Please view the main text area of the page by skipping the main menu.

BREAKING NEWS

Japan wins men's fencing epee team gold at Tokyo Games

Toshiba board chair admits governance issues over gov't collusion

Osamu Nagayama, chairman of Toshiba Corp.'s board of directors, speaks during an online press conference on June 14, 2021. (Kyodo)

TOKYO (Kyodo) -- Toshiba Corp.'s attempts to influence foreign activist investors with government help ahead of a general shareholders' meeting last year were problematic in terms of governance and compliance, the chairman of the Japanese conglomerate's board said Monday.

    Osamu Nagayama, head of Toshiba's board, apologized to people concerned, including shareholders, after a probe by lawyers revealed last week that the company sought the industry ministry's help in blocking proposals by foreign activist investors and the shareholder meeting was not conducted fairly.

    Nagayama said in an online briefing that former CEO Nobuaki Kurumatani is responsible for having caused confusion with his "confrontational approach" to investors. Kurumatani chaired the shareholders' meeting.

    "I apologize for causing confusion and worry among all stakeholders," Nagayama said in the online briefing.

    "We have to say those people (who were engaged in exchanges with the government) lacked awareness about governance and compliance," Nagayama said, referring to the findings of the independent probe.

    Ahead of the June 25 shareholders' meeting, Toshiba has been pressed against time to ease tensions with foreign activist shareholders, who have a big say following their investments to help the conglomerate cope with financial struggles.

    Launched at the request of foreign shareholders, the independent investigation has found Toshiba sought help from the Ministry of Economy, Trade and Industry in thwarting proposals by foreign activist investors like Singapore-based Effissimo Capital Management Pte. Ltd. at a general shareholders' meeting in July 2020.

    The revelations of collusion between Toshiba and the ministry have raised doubts anew about corporate governance. The Japanese household name has vowed to improve governance since an accounting scandal in 2015.

    Kurumatani was Toshiba's CEO until he stepped down in April amid a management rift over a buyout proposal by British private equity firm CVC Capital Partners.

    Kurumatani, who once served as head of CVC's Japan unit, faced growing pressure from foreign activist investors disgruntled with him. At the July 2020 meeting, he saw shareholder support fall sharply from a year earlier.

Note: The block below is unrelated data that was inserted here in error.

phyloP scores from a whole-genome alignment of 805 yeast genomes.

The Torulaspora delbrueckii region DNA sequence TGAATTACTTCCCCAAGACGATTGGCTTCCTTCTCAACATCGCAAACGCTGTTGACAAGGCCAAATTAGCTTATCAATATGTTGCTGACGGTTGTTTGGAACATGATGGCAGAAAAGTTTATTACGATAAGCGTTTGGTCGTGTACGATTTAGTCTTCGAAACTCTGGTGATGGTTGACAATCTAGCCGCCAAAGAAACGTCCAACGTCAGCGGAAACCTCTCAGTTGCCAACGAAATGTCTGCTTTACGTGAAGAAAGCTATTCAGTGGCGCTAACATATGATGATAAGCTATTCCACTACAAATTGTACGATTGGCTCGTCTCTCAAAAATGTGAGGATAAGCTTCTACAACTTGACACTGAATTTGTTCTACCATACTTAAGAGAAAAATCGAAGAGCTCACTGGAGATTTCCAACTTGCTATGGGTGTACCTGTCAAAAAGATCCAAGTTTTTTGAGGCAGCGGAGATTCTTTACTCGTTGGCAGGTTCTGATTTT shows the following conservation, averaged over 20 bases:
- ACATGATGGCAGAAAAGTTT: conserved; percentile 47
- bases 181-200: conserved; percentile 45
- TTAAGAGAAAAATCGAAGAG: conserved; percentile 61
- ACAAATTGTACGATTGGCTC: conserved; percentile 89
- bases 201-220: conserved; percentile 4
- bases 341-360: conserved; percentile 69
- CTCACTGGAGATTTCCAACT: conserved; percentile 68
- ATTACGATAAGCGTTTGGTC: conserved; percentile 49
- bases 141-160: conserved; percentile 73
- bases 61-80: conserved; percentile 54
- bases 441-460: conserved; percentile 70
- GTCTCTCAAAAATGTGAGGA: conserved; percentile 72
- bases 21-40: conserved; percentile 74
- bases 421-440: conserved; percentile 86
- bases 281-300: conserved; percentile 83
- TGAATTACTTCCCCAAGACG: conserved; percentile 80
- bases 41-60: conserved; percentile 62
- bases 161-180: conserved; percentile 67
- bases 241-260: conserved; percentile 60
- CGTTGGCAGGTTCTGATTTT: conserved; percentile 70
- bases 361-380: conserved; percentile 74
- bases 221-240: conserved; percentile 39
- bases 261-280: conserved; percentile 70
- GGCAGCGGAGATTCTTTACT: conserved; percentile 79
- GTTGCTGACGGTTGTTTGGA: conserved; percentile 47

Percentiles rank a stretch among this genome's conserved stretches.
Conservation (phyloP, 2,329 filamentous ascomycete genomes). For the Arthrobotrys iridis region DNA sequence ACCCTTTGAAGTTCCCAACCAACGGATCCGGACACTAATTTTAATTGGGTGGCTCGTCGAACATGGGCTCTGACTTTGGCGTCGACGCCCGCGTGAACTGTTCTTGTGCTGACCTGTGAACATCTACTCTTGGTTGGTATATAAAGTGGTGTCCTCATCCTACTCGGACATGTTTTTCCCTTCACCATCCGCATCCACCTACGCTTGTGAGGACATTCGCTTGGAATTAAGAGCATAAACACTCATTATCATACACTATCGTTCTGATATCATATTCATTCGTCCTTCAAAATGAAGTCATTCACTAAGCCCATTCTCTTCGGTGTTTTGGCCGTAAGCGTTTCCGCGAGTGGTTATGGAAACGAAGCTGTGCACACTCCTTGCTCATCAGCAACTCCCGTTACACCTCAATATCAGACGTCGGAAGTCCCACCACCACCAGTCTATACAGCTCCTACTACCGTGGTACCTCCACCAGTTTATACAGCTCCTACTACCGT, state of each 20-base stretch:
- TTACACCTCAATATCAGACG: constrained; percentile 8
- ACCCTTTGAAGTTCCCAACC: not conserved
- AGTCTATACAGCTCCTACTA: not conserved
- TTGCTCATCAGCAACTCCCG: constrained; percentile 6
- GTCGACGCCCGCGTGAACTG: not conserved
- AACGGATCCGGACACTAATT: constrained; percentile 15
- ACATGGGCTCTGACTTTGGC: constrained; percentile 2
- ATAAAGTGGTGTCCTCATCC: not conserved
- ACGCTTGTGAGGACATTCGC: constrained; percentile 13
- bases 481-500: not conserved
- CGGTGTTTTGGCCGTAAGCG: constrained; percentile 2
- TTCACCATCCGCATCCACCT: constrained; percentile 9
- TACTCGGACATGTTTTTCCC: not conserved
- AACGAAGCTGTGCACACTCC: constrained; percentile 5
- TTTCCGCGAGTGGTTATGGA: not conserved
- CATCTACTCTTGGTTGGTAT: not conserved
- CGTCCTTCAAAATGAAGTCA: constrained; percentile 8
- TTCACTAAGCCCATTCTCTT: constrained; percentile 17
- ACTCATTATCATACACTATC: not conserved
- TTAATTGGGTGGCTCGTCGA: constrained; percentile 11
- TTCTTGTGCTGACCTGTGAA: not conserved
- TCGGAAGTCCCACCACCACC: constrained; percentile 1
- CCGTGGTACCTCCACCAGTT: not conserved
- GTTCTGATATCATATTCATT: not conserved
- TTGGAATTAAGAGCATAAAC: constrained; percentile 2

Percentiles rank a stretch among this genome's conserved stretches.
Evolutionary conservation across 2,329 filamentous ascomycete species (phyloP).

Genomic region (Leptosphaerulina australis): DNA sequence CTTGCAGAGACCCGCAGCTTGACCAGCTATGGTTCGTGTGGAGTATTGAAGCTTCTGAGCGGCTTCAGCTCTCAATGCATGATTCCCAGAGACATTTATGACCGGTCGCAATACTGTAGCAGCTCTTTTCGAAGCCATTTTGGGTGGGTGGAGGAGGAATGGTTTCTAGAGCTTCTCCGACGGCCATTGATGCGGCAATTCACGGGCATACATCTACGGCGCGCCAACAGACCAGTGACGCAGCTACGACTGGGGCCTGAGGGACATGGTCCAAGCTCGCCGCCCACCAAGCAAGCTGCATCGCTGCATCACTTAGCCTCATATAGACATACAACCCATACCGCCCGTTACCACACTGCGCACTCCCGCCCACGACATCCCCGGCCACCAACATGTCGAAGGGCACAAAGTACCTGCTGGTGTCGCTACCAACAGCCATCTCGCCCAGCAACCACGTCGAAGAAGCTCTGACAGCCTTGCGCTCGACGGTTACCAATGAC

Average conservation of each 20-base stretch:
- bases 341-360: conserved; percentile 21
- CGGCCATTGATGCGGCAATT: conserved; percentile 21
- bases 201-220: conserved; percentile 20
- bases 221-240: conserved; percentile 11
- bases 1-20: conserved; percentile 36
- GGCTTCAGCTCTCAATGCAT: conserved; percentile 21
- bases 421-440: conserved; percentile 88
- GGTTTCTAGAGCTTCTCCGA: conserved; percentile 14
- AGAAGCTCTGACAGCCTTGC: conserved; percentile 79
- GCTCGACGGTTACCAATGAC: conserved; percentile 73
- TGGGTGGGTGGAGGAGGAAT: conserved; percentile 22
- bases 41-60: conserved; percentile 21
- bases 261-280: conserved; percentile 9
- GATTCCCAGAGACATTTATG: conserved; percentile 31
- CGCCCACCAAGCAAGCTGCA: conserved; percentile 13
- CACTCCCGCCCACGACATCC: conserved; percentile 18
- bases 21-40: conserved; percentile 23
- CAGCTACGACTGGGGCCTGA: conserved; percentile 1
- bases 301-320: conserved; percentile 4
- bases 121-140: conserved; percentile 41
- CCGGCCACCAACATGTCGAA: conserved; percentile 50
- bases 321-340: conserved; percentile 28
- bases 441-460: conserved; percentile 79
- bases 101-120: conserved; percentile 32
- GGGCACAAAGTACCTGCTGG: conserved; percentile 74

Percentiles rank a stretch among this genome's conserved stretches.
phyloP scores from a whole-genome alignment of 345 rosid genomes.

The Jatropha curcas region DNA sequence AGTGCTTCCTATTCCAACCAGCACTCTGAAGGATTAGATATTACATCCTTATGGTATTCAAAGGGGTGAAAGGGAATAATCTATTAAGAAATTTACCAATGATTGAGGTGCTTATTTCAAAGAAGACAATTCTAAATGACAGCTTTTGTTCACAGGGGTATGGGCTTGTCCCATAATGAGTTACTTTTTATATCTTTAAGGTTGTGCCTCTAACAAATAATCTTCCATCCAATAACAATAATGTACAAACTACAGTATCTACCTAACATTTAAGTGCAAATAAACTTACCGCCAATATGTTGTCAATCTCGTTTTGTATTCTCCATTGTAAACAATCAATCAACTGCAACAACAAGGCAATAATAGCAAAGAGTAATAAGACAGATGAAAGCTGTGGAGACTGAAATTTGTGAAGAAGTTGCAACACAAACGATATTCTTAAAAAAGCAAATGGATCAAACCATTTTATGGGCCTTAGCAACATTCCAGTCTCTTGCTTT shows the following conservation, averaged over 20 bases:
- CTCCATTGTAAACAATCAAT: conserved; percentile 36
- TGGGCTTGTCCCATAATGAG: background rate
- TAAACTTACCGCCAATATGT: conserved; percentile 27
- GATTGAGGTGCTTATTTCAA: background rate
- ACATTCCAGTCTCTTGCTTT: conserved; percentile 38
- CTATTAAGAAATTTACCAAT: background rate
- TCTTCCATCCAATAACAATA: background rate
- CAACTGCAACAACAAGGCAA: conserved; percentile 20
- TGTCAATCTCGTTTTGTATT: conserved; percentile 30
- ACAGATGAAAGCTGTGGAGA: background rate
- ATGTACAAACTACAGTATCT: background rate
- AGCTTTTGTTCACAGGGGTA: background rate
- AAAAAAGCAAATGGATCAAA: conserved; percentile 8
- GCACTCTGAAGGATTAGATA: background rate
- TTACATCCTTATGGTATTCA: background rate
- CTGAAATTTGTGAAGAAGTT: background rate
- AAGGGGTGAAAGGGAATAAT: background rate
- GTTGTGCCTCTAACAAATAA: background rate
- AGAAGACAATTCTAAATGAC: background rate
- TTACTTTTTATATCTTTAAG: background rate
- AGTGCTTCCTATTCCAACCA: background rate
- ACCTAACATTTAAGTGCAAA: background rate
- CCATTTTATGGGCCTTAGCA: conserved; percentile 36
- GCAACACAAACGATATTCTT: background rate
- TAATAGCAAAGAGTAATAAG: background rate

"Irrespective of whether he is legally responsible, we cannot ignore Mr. Kurumatani's responsibility for causing management confusion and undermining shareholder confidence," Nagayama said.

    Following the independent panel's report, Toshiba said it will look into the root cause with the participation of third parties, clarify responsibilities and take preventive measures.

    Nagayama, who himself has also come under criticism, said priority should be to "rebuild" Toshiba's board.

    His remarks came a day after Toshiba in a rare move changed its list of board director nominees pending shareholder approval.

    Dropped from the list are Junji Ota, chairman of Toshiba's audit committee, and member Takashi Yamauchi. The audit committee concluded earlier that there was no problem with the shareholders' meeting last year.

    Two senior executives mentioned in the independent panel's report -- Corporate Senior Executive Vice President Masayasu Toyohara and Corporate Senior Vice President Masaharu Kamo -- will retire, Toshiba said Sunday.

    The independent investigation panel said Toshiba, in collaboration with the ministry, exerted "undue" influence over the shareholders.

    Nagayama said he does not view the relationship between Toshiba and the industry ministry as being problematic, given that it is one of the firms identified as important for national security reasons.

    Under Japanese law, the government can keep foreign investors in check if a company in which they invest is considered important on the grounds of national security. Toshiba engages in the defense equipment and infrastructure businesses as well as the decommissioning of the crippled Fukushima nuclear plant.

    Also in The Mainichi

    The Mainichi on social media

    Trending